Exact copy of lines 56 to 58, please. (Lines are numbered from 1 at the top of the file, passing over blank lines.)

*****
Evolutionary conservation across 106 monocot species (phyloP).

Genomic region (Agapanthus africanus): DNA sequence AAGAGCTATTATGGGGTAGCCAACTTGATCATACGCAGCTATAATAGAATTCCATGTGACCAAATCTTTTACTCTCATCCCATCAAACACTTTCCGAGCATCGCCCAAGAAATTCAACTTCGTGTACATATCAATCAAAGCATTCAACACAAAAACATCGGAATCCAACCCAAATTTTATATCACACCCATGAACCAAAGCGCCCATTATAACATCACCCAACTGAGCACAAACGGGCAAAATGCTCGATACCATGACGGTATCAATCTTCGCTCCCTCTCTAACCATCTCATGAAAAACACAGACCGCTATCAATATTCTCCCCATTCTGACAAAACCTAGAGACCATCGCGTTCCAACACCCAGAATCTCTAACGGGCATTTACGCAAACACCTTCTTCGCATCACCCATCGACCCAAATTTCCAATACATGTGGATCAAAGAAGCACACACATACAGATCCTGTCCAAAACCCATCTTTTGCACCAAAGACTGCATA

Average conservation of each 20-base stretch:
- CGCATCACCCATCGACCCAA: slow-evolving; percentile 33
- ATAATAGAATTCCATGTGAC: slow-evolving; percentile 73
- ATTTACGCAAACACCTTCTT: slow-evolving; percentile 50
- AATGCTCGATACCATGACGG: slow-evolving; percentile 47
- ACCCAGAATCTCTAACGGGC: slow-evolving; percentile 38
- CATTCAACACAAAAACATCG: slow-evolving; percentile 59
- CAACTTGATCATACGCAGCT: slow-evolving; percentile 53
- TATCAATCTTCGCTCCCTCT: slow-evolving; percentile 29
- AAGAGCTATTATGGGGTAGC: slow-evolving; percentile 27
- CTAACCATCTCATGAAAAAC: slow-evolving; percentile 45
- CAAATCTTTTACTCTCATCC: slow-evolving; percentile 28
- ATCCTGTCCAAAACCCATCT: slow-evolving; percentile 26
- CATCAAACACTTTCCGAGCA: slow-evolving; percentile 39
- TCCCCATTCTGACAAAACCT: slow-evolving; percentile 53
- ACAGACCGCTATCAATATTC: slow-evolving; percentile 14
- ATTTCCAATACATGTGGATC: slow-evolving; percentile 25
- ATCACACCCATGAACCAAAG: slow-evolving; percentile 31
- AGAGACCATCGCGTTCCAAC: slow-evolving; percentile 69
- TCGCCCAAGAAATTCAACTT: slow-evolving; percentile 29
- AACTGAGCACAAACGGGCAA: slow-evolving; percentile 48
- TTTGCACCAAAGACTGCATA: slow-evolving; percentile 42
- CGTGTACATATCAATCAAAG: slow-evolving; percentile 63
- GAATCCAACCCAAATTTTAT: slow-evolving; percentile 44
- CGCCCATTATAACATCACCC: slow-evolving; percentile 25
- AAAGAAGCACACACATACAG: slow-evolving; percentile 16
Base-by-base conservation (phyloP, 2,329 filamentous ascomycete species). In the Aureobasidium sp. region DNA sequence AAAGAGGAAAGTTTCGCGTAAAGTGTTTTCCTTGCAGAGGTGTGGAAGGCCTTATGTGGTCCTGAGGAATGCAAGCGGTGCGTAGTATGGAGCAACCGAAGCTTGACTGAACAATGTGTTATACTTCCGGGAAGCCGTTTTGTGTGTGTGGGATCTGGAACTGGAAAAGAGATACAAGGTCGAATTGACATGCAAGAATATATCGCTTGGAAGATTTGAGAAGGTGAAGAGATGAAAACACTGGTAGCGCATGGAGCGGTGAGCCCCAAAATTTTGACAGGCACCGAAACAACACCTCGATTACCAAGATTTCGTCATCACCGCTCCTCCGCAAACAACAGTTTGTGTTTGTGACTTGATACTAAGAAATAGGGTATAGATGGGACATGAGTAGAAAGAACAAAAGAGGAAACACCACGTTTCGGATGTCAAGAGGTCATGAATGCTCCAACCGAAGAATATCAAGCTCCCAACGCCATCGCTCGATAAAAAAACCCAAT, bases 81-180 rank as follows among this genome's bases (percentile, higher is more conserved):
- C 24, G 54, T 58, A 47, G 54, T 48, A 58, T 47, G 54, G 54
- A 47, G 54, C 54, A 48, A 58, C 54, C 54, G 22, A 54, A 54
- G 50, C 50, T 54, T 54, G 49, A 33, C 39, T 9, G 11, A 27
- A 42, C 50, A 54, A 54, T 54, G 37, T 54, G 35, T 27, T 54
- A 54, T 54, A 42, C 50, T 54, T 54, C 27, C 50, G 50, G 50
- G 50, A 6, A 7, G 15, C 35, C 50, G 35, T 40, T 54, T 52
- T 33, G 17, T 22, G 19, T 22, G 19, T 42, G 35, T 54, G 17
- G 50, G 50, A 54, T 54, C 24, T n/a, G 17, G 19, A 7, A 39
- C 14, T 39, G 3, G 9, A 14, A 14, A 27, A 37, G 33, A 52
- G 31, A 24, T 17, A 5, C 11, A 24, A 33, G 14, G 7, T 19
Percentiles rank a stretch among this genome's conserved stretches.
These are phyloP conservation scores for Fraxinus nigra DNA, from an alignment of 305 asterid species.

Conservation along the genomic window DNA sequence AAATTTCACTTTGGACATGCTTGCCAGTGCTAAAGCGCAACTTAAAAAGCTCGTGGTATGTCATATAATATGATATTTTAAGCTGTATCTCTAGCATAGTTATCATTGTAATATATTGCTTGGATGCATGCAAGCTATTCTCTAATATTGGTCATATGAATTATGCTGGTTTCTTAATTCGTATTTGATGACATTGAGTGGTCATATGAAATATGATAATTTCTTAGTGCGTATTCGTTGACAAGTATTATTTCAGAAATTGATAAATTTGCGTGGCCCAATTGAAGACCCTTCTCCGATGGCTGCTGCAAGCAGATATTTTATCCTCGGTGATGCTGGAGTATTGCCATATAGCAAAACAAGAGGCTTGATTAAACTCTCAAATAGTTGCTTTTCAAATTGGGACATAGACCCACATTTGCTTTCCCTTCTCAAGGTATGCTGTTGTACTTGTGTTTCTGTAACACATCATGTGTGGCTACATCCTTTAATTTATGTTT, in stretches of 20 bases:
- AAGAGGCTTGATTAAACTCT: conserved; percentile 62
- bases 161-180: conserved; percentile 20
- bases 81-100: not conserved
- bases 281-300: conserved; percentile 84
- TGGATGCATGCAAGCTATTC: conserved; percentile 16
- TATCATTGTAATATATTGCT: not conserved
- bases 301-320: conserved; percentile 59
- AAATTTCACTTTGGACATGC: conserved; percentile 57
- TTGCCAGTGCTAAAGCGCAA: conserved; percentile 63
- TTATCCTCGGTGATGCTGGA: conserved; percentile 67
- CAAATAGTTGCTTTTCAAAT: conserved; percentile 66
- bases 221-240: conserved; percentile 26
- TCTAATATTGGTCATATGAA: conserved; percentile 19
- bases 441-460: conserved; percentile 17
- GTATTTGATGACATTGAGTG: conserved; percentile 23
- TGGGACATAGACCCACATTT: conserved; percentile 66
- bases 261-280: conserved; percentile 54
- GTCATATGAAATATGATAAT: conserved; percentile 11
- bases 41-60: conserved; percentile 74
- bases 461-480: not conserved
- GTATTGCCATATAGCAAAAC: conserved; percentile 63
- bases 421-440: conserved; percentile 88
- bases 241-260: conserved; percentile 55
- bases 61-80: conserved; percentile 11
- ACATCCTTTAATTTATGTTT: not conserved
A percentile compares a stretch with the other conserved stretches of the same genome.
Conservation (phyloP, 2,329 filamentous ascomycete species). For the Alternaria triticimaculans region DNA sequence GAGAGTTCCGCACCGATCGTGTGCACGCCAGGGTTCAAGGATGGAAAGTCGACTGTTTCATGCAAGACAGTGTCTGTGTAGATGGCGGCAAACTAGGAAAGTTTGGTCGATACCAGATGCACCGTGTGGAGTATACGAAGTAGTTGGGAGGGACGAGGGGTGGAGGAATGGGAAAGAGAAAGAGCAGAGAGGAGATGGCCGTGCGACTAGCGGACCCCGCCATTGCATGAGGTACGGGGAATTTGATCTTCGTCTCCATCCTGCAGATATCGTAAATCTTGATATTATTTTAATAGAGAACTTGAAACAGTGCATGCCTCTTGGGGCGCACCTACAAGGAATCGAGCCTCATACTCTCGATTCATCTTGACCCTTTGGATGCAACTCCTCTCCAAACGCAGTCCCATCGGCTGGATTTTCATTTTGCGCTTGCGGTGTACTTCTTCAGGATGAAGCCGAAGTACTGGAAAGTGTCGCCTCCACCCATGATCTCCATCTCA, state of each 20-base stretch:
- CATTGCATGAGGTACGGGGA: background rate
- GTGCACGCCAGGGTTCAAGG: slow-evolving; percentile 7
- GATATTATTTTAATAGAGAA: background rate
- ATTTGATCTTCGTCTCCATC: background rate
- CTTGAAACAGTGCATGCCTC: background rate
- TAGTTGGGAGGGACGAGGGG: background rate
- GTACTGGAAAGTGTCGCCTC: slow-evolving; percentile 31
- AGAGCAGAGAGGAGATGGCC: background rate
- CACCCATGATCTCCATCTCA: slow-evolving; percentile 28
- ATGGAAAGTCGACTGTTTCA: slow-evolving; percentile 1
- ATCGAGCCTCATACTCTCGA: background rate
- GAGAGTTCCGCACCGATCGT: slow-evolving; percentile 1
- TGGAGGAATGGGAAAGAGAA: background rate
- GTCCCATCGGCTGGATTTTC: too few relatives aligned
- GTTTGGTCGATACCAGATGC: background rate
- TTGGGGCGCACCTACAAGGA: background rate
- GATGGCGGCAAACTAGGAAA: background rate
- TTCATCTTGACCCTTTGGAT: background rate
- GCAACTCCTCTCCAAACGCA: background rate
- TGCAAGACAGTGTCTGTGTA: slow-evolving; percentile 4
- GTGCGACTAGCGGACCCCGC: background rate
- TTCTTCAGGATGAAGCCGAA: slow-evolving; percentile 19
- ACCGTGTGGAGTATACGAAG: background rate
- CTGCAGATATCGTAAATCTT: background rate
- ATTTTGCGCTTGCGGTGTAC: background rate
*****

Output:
- bases 441-460: conserved; percentile 17
- GTATTTGATGACATTGAGTG: conserved; percentile 23
- TGGGACATAGACCCACATTT: conserved; percentile 66